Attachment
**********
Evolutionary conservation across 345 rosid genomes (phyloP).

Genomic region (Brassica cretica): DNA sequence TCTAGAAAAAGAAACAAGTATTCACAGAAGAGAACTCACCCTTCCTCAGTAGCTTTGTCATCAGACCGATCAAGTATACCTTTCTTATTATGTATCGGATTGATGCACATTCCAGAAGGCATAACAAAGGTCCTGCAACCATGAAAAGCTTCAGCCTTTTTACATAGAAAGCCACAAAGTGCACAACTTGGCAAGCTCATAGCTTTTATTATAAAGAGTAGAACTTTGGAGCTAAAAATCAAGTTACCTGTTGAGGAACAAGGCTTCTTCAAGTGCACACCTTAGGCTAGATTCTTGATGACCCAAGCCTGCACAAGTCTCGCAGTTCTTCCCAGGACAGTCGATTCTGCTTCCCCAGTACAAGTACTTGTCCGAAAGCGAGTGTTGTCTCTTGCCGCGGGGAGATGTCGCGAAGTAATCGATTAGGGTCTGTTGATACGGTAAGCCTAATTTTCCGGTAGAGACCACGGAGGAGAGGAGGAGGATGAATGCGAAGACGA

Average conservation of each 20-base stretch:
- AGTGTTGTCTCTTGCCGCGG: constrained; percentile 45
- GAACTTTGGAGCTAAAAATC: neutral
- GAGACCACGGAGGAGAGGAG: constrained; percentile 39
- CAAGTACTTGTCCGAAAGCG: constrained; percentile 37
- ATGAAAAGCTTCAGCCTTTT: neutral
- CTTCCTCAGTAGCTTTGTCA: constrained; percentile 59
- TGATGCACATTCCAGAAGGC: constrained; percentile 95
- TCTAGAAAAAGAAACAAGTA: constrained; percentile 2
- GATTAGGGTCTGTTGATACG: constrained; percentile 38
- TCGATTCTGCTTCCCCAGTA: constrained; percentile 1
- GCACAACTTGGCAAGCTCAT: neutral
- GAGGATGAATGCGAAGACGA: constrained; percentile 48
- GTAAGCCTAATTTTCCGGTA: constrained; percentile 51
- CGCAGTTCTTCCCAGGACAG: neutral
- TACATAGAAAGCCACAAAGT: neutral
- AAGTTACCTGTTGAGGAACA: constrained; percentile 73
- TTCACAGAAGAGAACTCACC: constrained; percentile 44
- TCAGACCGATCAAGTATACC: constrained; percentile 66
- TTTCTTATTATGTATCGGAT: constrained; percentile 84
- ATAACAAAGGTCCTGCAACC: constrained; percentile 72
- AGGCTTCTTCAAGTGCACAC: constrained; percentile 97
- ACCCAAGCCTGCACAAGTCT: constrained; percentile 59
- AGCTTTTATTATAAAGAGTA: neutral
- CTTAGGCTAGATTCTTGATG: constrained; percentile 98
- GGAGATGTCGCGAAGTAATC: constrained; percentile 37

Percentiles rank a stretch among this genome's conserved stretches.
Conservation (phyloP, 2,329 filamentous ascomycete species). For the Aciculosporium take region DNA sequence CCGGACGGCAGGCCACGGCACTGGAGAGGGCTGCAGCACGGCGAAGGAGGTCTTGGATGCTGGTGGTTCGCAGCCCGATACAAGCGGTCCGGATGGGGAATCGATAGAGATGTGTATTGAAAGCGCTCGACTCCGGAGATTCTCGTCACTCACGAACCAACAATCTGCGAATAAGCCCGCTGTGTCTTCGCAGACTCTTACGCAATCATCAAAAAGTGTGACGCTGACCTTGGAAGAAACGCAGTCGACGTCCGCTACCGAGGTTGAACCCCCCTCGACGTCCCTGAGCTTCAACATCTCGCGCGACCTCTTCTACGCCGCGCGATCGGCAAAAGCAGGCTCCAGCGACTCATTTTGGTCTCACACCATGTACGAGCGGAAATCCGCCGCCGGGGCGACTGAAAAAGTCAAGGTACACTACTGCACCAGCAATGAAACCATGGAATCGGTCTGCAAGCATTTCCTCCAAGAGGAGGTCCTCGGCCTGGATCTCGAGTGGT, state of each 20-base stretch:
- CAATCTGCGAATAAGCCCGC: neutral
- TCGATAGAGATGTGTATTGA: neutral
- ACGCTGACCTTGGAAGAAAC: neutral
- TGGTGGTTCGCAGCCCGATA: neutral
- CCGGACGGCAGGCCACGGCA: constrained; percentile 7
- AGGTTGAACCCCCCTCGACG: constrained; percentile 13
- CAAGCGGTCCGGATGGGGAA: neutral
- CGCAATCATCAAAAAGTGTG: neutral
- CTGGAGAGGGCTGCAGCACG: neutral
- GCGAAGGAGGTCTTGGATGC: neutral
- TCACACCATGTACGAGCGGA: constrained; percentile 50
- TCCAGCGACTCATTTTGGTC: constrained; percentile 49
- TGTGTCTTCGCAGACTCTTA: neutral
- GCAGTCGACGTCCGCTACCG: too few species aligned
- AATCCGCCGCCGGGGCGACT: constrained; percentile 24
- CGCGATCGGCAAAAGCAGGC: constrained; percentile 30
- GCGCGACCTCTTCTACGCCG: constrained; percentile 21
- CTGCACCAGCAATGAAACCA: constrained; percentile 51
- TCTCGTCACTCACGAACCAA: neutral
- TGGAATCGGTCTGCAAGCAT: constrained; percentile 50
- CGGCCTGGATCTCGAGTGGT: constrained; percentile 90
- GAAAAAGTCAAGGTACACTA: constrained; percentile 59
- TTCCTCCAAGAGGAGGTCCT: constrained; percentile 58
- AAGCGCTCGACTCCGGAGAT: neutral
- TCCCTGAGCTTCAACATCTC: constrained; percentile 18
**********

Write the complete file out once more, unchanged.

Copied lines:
Evolutionary conservation across 345 rosid genomes (phyloP).

Genomic region (Brassica cretica): DNA sequence TCTAGAAAAAGAAACAAGTATTCACAGAAGAGAACTCACCCTTCCTCAGTAGCTTTGTCATCAGACCGATCAAGTATACCTTTCTTATTATGTATCGGATTGATGCACATTCCAGAAGGCATAACAAAGGTCCTGCAACCATGAAAAGCTTCAGCCTTTTTACATAGAAAGCCACAAAGTGCACAACTTGGCAAGCTCATAGCTTTTATTATAAAGAGTAGAACTTTGGAGCTAAAAATCAAGTTACCTGTTGAGGAACAAGGCTTCTTCAAGTGCACACCTTAGGCTAGATTCTTGATGACCCAAGCCTGCACAAGTCTCGCAGTTCTTCCCAGGACAGTCGATTCTGCTTCCCCAGTACAAGTACTTGTCCGAAAGCGAGTGTTGTCTCTTGCCGCGGGGAGATGTCGCGAAGTAATCGATTAGGGTCTGTTGATACGGTAAGCCTAATTTTCCGGTAGAGACCACGGAGGAGAGGAGGAGGATGAATGCGAAGACGA

Average conservation of each 20-base stretch:
- AGTGTTGTCTCTTGCCGCGG: constrained; percentile 45
- GAACTTTGGAGCTAAAAATC: neutral
- GAGACCACGGAGGAGAGGAG: constrained; percentile 39
- CAAGTACTTGTCCGAAAGCG: constrained; percentile 37
- ATGAAAAGCTTCAGCCTTTT: neutral
- CTTCCTCAGTAGCTTTGTCA: constrained; percentile 59
- TGATGCACATTCCAGAAGGC: constrained; percentile 95
- TCTAGAAAAAGAAACAAGTA: constrained; percentile 2
- GATTAGGGTCTGTTGATACG: constrained; percentile 38
- TCGATTCTGCTTCCCCAGTA: constrained; percentile 1
- GCACAACTTGGCAAGCTCAT: neutral
- GAGGATGAATGCGAAGACGA: constrained; percentile 48
- GTAAGCCTAATTTTCCGGTA: constrained; percentile 51
- CGCAGTTCTTCCCAGGACAG: neutral
- TACATAGAAAGCCACAAAGT: neutral
- AAGTTACCTGTTGAGGAACA: constrained; percentile 73
- TTCACAGAAGAGAACTCACC: constrained; percentile 44
- TCAGACCGATCAAGTATACC: constrained; percentile 66
- TTTCTTATTATGTATCGGAT: constrained; percentile 84
- ATAACAAAGGTCCTGCAACC: constrained; percentile 72
- AGGCTTCTTCAAGTGCACAC: constrained; percentile 97
- ACCCAAGCCTGCACAAGTCT: constrained; percentile 59
- AGCTTTTATTATAAAGAGTA: neutral
- CTTAGGCTAGATTCTTGATG: constrained; percentile 98
- GGAGATGTCGCGAAGTAATC: constrained; percentile 37

Percentiles rank a stretch among this genome's conserved stretches.
Conservation (phyloP, 2,329 filamentous ascomycete species). For the Aciculosporium take region DNA sequence CCGGACGGCAGGCCACGGCACTGGAGAGGGCTGCAGCACGGCGAAGGAGGTCTTGGATGCTGGTGGTTCGCAGCCCGATACAAGCGGTCCGGATGGGGAATCGATAGAGATGTGTATTGAAAGCGCTCGACTCCGGAGATTCTCGTCACTCACGAACCAACAATCTGCGAATAAGCCCGCTGTGTCTTCGCAGACTCTTACGCAATCATCAAAAAGTGTGACGCTGACCTTGGAAGAAACGCAGTCGACGTCCGCTACCGAGGTTGAACCCCCCTCGACGTCCCTGAGCTTCAACATCTCGCGCGACCTCTTCTACGCCGCGCGATCGGCAAAAGCAGGCTCCAGCGACTCATTTTGGTCTCACACCATGTACGAGCGGAAATCCGCCGCCGGGGCGACTGAAAAAGTCAAGGTACACTACTGCACCAGCAATGAAACCATGGAATCGGTCTGCAAGCATTTCCTCCAAGAGGAGGTCCTCGGCCTGGATCTCGAGTGGT, state of each 20-base stretch:
- CAATCTGCGAATAAGCCCGC: neutral
- TCGATAGAGATGTGTATTGA: neutral
- ACGCTGACCTTGGAAGAAAC: neutral
- TGGTGGTTCGCAGCCCGATA: neutral
- CCGGACGGCAGGCCACGGCA: constrained; percentile 7
- AGGTTGAACCCCCCTCGACG: constrained; percentile 13
- CAAGCGGTCCGGATGGGGAA: neutral
- CGCAATCATCAAAAAGTGTG: neutral
- CTGGAGAGGGCTGCAGCACG: neutral
- GCGAAGGAGGTCTTGGATGC: neutral
- TCACACCATGTACGAGCGGA: constrained; percentile 50
- TCCAGCGACTCATTTTGGTC: constrained; percentile 49
- TGTGTCTTCGCAGACTCTTA: neutral
- GCAGTCGACGTCCGCTACCG: too few species aligned
- AATCCGCCGCCGGGGCGACT: constrained; percentile 24
- CGCGATCGGCAAAAGCAGGC: constrained; percentile 30
- GCGCGACCTCTTCTACGCCG: constrained; percentile 21
- CTGCACCAGCAATGAAACCA: constrained; percentile 51
- TCTCGTCACTCACGAACCAA: neutral
- TGGAATCGGTCTGCAAGCAT: constrained; percentile 50
- CGGCCTGGATCTCGAGTGGT: constrained; percentile 90
- GAAAAAGTCAAGGTACACTA: constrained; percentile 59
- TTCCTCCAAGAGGAGGTCCT: constrained; percentile 58
- AAGCGCTCGACTCCGGAGAT: neutral
- TCCCTGAGCTTCAACATCTC: constrained; percentile 18